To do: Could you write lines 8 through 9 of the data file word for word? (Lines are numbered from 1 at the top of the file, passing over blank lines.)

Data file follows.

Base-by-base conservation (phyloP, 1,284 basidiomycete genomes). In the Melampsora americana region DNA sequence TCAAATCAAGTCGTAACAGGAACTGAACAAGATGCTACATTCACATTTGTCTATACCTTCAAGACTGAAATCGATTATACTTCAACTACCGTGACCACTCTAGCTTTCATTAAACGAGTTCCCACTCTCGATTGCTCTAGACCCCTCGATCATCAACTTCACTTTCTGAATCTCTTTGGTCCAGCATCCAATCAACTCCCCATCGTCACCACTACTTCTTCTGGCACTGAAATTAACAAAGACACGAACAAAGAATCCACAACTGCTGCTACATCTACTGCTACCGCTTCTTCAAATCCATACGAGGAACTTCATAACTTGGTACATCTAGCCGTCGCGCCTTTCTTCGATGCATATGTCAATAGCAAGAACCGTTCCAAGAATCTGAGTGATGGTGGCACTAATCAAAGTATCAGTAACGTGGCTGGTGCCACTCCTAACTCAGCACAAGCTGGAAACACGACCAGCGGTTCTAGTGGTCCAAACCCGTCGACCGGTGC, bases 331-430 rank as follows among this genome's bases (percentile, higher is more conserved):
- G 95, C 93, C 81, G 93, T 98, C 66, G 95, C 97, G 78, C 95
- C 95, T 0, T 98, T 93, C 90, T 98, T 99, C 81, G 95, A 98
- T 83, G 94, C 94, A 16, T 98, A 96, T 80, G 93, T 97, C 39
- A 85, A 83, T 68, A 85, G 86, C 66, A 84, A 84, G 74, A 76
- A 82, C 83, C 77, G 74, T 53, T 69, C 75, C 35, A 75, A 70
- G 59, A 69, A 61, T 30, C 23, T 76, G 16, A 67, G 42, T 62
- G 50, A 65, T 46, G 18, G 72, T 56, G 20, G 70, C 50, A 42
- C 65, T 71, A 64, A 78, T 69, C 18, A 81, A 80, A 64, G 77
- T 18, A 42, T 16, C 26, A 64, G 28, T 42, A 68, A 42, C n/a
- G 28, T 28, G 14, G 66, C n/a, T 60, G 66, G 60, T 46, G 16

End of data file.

- G 50, A 65, T 46, G 18, G 72, T 56, G 20, G 70, C 50, A 42
- C 65, T 71, A 64, A 78, T 69, C 18, A 81, A 80, A 64, G 77